Resistance to swine flu shots increases

, Comments 12 comments

About two thirds of nursing staff refused to be vaccinated against swine flu.

The Netherlands – The reluctance among nursing staff to be vaccinated against the swine flu virus is increasing just weeks before the Dutch vaccination campaign kicks off.

Two thirds of nursing staff do not want to be vaccinated against the A(H1N1) virus because they fear the side effects.

Ute, who works in a home for people with a handicap, said she would not consider having the vaccine.

“For a start it is very difficult to really protect yourself against flu. Every flu jab targets a certain virus. And there are hundreds going around, so you are not protected at all. The side effects can be really serious. And it seems like there is a lot of panic-spreading going on. It is only the pharmaceutical industry that stands to benefit from it," said Ute.

The reluctance of nursing staff to be vaccinated against the A(H1N1) virus is not just limited to the Netherlands. The same phenomenon  is taking place in Spain, France and Belgium.

Virologist and influenza advisor for the Belgian government, Marc van Ranst said it is impossible to persuade all nursing staff to be vaccinated.

The reluctance of the nursing staff is mainly based on ignorance, said independent nurse Tineke van der Kruk.

"I think they do not know enough about the background of the vaccination. They think it's in the interest of their institutions that they won't have too many sick employees to pay for. And I think they underestimate the disease itself and all the consequences it has."

Solution to resistance
To counter the resistance, the University Medical Centre St. Radboud in Nijmegen is in the midst of launching an information campaign for their medical staff to highlight the importance of getting vaccinated.
 
There, nursing staff who want to be vaccinated is 51 percent compared to a national average of around 25 percent.

For the past few years, the Nijmegen hopsital has also been carrying out information campagins in recent years to inform medical staff the importance of being vaccinated against flu virus.
 
Nannet van der Geest, company doctor at the hospital is not keen on compulsory vaccination campaigns like the one in the United States. Instead she believes in providing the medical staff wit the right information so they can make their own choices.

"I think it's important to give the right information and to motivate the healthcare workers. Have a little patience because when I look back, in the last few years you can see the percentage is increasing. So give it a try. I don't like to force those things."

At the end of October, the leaders of a number of medical organisations will be vaccinated during a meeting open to the public. In November, nursing staff will receive their vaccination.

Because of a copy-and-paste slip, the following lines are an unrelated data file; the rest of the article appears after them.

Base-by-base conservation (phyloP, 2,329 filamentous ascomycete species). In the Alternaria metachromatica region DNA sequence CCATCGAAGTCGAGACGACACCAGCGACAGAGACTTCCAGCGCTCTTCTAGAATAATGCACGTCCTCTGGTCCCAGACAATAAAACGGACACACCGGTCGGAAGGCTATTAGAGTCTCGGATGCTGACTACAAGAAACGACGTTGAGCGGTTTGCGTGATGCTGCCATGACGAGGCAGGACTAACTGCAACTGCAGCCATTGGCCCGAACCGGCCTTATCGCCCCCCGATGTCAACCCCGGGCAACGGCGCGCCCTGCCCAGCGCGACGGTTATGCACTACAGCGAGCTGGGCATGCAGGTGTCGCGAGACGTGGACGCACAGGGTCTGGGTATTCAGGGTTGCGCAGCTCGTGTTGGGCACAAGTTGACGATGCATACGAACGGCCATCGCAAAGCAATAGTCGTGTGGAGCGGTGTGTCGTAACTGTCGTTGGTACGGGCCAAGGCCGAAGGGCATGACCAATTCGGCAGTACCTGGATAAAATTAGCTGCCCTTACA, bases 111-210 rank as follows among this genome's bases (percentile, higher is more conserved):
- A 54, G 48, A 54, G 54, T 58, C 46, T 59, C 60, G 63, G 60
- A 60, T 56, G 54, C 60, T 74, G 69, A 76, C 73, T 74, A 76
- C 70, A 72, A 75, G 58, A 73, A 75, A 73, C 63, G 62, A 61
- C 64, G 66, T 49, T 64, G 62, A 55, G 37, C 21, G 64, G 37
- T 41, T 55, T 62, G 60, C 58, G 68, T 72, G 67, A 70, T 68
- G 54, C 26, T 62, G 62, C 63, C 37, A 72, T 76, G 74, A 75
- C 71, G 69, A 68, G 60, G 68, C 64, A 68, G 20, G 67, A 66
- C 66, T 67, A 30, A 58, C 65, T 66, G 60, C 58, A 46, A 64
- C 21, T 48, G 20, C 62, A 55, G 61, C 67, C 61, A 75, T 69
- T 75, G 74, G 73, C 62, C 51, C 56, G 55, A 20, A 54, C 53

Radio Netherlands / Expatica

3 Comments To This Article

  • Donna posted:

    on 21st October 2009, 21:53:46 - Reply

    The nurses are right. It goes against their rights to force them to take that vaccin. The vaccin is more dangerous then the flu itself. And it is against the Constitution of any country to force people to take vaccin. It's their body and they rule over it, not the government. After them, the rest of the citizens are next to take the vaccin.
  • HTD posted:

    on 19th October 2009, 15:08:21 - Reply

    When 2/3 of the nurses in the NL refuse to be vaccinated against the H1N1 virus, it makes me wonder exactly how much those rejecting protection really know about virology.
    These vaccines do not contain 'live' viruses, but only inactive particles of them. Of course, there are a great many varieties of flu viruses and they can mutate even in the process of producing a breeder stock. However, a great deal of careful research goes into selecting which viral strain can protect society the best before going into production. This review process significantly improves the odds that the virus selected will provide the best and most effective.
    In addition, modern candleing techniques used for identifying live embroyos in host chicken eggs required to cultivate these vaccines have been automated to make large production volumes possible.
    Furthermore, because of the other high costs of preliminary screening and producing multiple stock batches, most pharmaceutical firms stay away from sterile biologics altogether. There is also the fact that flu shot costs have become highly politicized since at least 1975, during the last large flu epidemic, so that with governments setting the selling price of flu shots, there is only a small margin of profit left over fully apsorbed standard cost, if that, to give incentive for investment in flu vaccine production.
  • Pat Stewart posted:

    on 19th October 2009, 11:09:06 - Reply

    As a patient on immunosuppression and therefore at fairly high risk of the more seriously reported effects of the H1N1 virus, I am appalled that so many in the nursing profession are willing to expose me to even more risk by their potential to infect me. Clearly they do not understand the vaccination programme and I expect more of my "educated" medical carers... Their complacence is very worrying.